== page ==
Screening elderly patients for their bone mineral density levels in a community setting could help to prevent a significant number from suffering hip fractures, the results of a recent trial suggest.
Research conducted by doctors from the University of East Anglia and the University of Manchester saw over 12,000 women aged 50 and above enrolled in a community screening programme designed to assess their hip fracture risk.
The participants were asked to complete a questionnaire detailing their physical fitness and mobility levels, while their bone mineral density was also measured.
These screenings generally took place at patients' local GP practices, which allowed doctors to provide targeted treatment and lifestyle advice to those deemed to be at the greatest risk of suffering a hip fracture.
If the patients had been required to travel to hospital for screenings instead, perhaps not as many would have been captured, so this provides an example of how radiographers could work more closely alongside GP practices in the future.
Among the women enrolled in the trial, a 28 per cent decrease in hip fractures was recorded over a five-year period, demonstrating that community screening and early intervention could have significant long-term benefits for thousands of older people throughout the UK.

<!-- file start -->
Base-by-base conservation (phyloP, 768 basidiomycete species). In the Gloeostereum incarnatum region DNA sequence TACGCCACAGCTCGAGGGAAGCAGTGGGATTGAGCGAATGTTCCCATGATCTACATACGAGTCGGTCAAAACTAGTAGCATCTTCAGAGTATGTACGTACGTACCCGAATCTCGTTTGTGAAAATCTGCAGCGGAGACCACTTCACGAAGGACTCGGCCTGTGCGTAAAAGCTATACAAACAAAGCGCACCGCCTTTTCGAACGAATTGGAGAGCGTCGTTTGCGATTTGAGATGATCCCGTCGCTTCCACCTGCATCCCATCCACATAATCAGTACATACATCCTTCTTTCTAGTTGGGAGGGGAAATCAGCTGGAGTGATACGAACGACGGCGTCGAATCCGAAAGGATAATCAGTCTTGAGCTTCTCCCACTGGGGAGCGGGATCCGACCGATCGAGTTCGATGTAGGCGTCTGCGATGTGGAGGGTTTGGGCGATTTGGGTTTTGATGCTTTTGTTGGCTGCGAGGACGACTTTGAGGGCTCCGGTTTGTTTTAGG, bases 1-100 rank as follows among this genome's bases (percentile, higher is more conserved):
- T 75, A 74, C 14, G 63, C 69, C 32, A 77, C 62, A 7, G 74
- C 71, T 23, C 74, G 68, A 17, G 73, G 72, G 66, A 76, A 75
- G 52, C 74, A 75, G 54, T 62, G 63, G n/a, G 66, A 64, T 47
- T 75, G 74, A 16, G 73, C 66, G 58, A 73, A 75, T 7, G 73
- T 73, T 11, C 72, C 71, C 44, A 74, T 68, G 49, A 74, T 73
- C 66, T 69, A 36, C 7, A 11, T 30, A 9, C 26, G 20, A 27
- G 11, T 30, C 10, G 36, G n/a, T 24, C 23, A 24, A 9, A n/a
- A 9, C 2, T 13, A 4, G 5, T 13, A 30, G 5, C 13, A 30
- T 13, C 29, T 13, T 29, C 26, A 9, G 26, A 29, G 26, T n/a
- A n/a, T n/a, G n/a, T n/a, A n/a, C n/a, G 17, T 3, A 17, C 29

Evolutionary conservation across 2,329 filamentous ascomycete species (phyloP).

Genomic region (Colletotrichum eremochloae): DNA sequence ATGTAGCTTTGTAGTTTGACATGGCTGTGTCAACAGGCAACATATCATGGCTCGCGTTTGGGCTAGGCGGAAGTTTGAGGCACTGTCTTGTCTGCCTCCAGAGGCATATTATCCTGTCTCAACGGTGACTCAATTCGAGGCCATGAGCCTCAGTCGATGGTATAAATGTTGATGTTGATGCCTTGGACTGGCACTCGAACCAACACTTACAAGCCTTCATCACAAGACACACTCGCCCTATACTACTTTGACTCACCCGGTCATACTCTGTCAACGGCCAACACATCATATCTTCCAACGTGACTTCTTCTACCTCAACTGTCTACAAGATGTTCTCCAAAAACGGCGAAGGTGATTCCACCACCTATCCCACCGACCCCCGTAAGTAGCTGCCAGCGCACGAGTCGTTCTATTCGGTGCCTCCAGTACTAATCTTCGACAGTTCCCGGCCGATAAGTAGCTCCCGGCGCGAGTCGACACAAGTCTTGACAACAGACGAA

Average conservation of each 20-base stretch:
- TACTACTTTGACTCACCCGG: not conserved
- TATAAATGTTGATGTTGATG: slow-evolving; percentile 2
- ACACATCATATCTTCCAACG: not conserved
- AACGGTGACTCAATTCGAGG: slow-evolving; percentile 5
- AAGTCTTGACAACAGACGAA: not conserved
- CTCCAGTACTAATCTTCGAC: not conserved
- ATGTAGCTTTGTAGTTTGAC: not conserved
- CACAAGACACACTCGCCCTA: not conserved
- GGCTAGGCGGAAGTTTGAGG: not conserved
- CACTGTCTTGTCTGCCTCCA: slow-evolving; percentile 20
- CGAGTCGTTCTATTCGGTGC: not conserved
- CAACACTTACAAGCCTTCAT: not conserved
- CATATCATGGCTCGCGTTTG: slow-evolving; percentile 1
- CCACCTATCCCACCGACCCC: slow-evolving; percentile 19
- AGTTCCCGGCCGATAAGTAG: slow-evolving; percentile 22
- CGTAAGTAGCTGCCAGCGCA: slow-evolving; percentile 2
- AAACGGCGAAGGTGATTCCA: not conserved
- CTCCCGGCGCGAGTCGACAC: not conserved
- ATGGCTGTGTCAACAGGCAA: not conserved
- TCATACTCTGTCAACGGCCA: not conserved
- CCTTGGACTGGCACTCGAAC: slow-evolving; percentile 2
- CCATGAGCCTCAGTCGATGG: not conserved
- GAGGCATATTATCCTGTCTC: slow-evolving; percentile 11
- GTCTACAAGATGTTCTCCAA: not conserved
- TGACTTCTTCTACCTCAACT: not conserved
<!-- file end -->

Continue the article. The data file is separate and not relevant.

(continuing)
Statistics show that around 536,000 people suffer a fracture of some kind due to bone fragility each year in the country, with hip fractures accounting for 79,000 of these.
Previous studies have shown that under one-third of patients make a full recovery following a hip fracture, so any preventative interventions are vital to safeguard the quality - and length - of people's lives.
Professor Lee Shepstone of the University of East Anglia, lead author of the community screening study, commented: "This is the first trial to show that a community-screening approach based on the FRAX fracture risk tool is both feasible and effective.
"Given that the number of costly and debilitating hip fractures is expected to increase with an ageing population, the results of this study potentially have important public health implications."
Written by Megan Smith
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